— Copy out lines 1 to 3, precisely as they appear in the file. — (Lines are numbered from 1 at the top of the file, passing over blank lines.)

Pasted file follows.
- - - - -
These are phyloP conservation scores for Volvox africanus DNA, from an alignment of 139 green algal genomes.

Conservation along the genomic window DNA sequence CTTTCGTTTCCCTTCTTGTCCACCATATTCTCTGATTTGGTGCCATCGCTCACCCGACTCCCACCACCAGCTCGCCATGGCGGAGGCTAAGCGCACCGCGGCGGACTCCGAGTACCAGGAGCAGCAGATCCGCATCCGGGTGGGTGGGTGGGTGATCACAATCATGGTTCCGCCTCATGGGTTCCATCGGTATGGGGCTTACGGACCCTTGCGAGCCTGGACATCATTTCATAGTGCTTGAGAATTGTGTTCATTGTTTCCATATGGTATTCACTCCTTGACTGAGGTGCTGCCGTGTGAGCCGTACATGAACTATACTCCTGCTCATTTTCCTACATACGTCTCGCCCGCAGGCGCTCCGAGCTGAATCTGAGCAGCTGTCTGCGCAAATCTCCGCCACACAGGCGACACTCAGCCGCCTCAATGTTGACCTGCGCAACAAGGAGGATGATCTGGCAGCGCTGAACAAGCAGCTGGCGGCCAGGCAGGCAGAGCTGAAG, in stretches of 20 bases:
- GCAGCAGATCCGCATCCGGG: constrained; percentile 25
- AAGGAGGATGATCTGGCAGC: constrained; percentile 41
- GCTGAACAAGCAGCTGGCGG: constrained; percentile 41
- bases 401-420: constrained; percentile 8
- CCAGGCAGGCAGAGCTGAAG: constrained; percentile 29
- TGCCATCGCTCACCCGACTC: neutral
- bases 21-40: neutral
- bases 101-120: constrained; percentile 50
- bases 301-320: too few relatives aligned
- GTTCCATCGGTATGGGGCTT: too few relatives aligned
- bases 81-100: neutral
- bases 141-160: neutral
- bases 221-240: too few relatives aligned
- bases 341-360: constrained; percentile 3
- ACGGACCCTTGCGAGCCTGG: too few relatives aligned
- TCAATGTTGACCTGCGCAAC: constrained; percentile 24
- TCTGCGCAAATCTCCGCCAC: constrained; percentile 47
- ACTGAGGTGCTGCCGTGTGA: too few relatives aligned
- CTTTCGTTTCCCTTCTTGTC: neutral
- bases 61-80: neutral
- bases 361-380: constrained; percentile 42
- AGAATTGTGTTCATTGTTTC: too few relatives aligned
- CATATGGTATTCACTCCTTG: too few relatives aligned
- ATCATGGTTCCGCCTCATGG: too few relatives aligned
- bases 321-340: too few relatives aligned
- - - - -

These are phyloP conservation scores for Volvox africanus DNA, from an alignment of 139 green algal genomes.

Conservation along the genomic window DNA sequence CTTTCGTTTCCCTTCTTGTCCACCATATTCTCTGATTTGGTGCCATCGCTCACCCGACTCCCACCACCAGCTCGCCATGGCGGAGGCTAAGCGCACCGCGGCGGACTCCGAGTACCAGGAGCAGCAGATCCGCATCCGGGTGGGTGGGTGGGTGATCACAATCATGGTTCCGCCTCATGGGTTCCATCGGTATGGGGCTTACGGACCCTTGCGAGCCTGGACATCATTTCATAGTGCTTGAGAATTGTGTTCATTGTTTCCATATGGTATTCACTCCTTGACTGAGGTGCTGCCGTGTGAGCCGTACATGAACTATACTCCTGCTCATTTTCCTACATACGTCTCGCCCGCAGGCGCTCCGAGCTGAATCTGAGCAGCTGTCTGCGCAAATCTCCGCCACACAGGCGACACTCAGCCGCCTCAATGTTGACCTGCGCAACAAGGAGGATGATCTGGCAGCGCTGAACAAGCAGCTGGCGGCCAGGCAGGCAGAGCTGAAG, in stretches of 20 bases:
- GCAGCAGATCCGCATCCGGG: constrained; percentile 25